TWO enterprising asylum seekers are cooking up something good on the cultural melting pot of Shandon Street with their new Pakistani-flavoured takeaway.
Despite earning just €38.80 in Government weekly allowances since they arrived in Ireland, and only being granted the right to work in 2018, Abid Hussain and Tauseef Khan have scrimped and saved the cash to go into business together and they have taken over the Oregano Leaf takeaway where their speciality Pakistani dishes are proving hugely popular with locals and Cork’s Asian community.
Their specialities include lamb, biryani chicken, flavoured curries and lentil dishes.
The Kinsale Road direct provision centre residents are now getting ready to take on staff and expand the business just a month after opening the doors at 54 Shandon Street.
Both men are from Karachi and have open asylum applications in Ireland. They’re hoping their show of entrepreneurialism will make the Government take note that asylum seekers are an important part of society while also inspiring others in their situation to try business ventures.
Abid, a professional chef, has been working 13-hour days, seven days a week in order to get the business off the ground, with Tauseef working similar hours.
Both have strived to succeed in the face of low allowances and conditions at their direct provision centre.
Abid saved every penny he earned working in a city centre restaurant to get the money together to open the business with Tauseef.
“I was lucky that the right to work came in a year and a half after I arrived in Ireland and I got a job at Lavish on Washington Street,” he says. “I met Tauseef and I had the idea to open this business.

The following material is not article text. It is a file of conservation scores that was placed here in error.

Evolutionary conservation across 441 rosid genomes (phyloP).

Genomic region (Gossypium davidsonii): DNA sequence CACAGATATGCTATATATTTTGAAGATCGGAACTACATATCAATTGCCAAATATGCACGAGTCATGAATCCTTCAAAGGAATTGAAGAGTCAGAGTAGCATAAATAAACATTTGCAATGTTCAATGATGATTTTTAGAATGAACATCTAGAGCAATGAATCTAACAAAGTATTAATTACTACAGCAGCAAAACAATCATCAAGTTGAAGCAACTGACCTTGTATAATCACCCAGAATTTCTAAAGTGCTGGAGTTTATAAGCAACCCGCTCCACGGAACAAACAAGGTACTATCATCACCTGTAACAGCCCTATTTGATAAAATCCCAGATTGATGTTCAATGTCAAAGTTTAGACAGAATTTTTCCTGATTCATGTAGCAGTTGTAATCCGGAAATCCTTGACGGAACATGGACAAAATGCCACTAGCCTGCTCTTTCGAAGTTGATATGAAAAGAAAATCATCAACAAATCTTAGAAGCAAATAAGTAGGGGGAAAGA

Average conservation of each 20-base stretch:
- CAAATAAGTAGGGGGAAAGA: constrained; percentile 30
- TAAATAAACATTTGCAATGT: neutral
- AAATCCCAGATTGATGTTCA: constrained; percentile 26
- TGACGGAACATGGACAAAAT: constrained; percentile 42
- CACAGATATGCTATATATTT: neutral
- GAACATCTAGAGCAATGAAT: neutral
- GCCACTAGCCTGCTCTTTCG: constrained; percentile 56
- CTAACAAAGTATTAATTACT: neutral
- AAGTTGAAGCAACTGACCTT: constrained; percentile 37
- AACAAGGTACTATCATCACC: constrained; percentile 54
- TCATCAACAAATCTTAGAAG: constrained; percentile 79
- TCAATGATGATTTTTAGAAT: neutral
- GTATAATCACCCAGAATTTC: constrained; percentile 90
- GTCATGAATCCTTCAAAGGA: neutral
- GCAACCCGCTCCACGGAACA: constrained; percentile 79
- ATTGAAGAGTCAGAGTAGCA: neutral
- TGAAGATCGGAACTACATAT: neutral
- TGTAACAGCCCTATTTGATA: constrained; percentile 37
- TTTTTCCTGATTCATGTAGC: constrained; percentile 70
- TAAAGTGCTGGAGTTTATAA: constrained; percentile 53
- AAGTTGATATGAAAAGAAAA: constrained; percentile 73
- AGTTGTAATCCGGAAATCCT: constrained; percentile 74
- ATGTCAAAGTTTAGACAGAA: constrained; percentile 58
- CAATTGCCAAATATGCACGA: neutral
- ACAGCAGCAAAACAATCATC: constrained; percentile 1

“I had all the experience of working in restaurants and we came up with a plan. It’s difficult to start but slowly we have been building.
“We pay rent and taxes. We buy from several different local companies. Soon, we will be looking for staff,” he adds.
Tauseef says he is determined to remain a contributing member of society and hopes to one day be granted asylum so he can stay in Ireland.
“We put 100% of ourselves into the business. We want to prove that we are not people that rely on the Government, we want to do things by ourselves and manage our own lives. Both our families are suffering because we live in the direct provision centre.
“I can’t even explain how bad it is. My son, is eight-years-old and he is brilliant, but we are exhausted with this accommodation. My son doesn’t believe we are normal because his friends at school and at gymnastics have their own homes. Four years we have been living in a prefab with no kitchen.
“Still, we put everything into the business because we want to prove something. Give us a chance and we will prove how hard we can work.
“Abid pushes me and I push him because we want to succeed. We both work seven days a week.
Abid adds: “I barely spent any money for the first few years I was here. I kept it in my pocket because I don’t want a life in direct provision.
“We’ve had such a good response. We started out small but we are getting more customers from the Irish and international communities.
Tauseef has three children — aged one, seven and eight — and has been living in direct provision for two years.
Abid has two children — aged four and a one-year-old born in Ireland and another on the way. He has been in Ireland for two-and-a half years.
Both describe direct provision as like a ‘prison’ for kids.
Abid says: “Two and a half years is too much to live in direct provision. The health of my kids is compromised because they don’t have their own things. We have to use the same kitchen as everybody, the same linen. My son and my daughter are sick most of the time.”
Both Abid and Tauseef are determined to make the business a success on Shandon Street and with a steady stream of customers dropping in when this reporter visited, they are not far off achieving their goal.